Are we having a break from summer? Is this Indian summer? Did we move into fall in the blink of a week? Is this the ramification of El Nino or La Nina? Should we just relax and enjoy the perfect days, cool nights and go with the flow?
I’ve been stumped by what appears to be an early fall until I remembered we had an early spring. I fret because things are looking bad until I realize some of it is simply the pattern of nature.
Granted the drought has a major impact on how our yards are behaving. It’s hard to tell when those scorched and dried leaves from my hosta plants have moved into the dried leaves of a normal fall pattern.
In typical years, this is about the time hosta, daylilies, and many other summer flowering perennials can use a gentle haircut. It makes them neat and pushes them into a late summer burst of new leaves. It is done to make the garden beds look good. This year, I’m less eager to deprive any plant of its ability to take on energy from the sun.
Where most years trimming out dead or damaged hosta leaves is a small task, this year it would remove almost the entire foliage. Trimming daylily plants down to about eight inches typically brings on a flush of fall leaves, this year it will not make the plant look better because so much of it has already turned brown and is laying flat on the soil.
If you do fall garden clean up:
· Error on the light side.
· Remove vegetable garden waste to keep weeds and disease at a minimum.
· Cut down spent flower stalks if they don’t contain wintering bird seed heads.
· Shape up the bushes you normally keep trimmed.
· Remove weeds.
The cautionary process:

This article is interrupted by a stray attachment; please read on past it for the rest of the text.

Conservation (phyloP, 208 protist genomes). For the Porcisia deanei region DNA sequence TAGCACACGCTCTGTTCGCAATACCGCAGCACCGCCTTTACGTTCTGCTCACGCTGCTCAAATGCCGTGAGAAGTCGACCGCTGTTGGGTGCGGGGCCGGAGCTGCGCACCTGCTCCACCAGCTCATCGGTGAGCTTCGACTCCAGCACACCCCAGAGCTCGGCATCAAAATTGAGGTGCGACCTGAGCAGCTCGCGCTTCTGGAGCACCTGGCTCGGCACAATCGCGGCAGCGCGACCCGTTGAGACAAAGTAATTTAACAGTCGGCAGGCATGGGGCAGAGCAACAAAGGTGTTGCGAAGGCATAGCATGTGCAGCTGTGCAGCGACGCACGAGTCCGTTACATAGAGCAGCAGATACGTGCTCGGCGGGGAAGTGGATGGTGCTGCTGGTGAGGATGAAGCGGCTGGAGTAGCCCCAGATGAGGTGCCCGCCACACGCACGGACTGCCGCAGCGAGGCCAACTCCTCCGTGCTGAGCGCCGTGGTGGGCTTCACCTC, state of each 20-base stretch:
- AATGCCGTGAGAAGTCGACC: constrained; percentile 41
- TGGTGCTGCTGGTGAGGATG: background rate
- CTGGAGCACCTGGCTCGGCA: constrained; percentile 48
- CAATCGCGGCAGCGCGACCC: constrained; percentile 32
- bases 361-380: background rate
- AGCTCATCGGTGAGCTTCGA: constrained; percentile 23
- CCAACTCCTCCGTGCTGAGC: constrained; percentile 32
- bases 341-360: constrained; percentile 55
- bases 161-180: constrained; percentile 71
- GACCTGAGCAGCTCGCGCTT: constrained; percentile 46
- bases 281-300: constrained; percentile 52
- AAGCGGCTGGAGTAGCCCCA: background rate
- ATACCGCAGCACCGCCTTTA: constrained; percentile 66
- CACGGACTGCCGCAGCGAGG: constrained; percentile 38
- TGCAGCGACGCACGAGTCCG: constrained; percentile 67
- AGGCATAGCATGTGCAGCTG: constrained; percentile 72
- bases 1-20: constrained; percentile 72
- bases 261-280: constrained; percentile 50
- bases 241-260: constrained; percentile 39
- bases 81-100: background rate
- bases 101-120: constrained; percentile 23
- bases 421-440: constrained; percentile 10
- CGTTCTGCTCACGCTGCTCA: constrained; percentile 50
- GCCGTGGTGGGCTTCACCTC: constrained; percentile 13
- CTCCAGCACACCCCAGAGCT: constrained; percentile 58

· Don’t yank out any more dead/flat/brown daylily leaves. Leave them to shelter the roots this winter. The flip side is rodents are as starved for water as your plants and may take to nesting/eating under garden mulch.
· It’s a good assumption most perennials are going into winter stressed. Anything you can do to temper roots from winter cold/wind might help.
· Mulch perennials, trees and shrubs up to 4 inches; keep away from the trunk.
· Leave the lawn grass longer over winter than normal.
· Water weekly until the ground freezes hard as long as you have the time, money and water available.
· Make wind breaks for shrubs and small decorative trees that normally have winter kill. This would be Japanese Maples, holly, and some evergreens. Basically, winter wind sucks the moisture out of these plants. Not a good year for that to happen.
· It appears many insecticides and herbicides didn’t work in the drought conditions. The drought may reduce the number of insects overwintering in the ground; we can only hope.
· You’ve probably noticed what many consider weeds are doing just fine with the drought. Think of the blue flowers along the roadsides (comfrey) and the white Queen Anne’s lace.
There’s a point where every gardener experiencing drought conditions must resign themselves to accepting what has been thrown at us, do the best you can and move on to next year with the gardener’s eternal hope: next year will be better.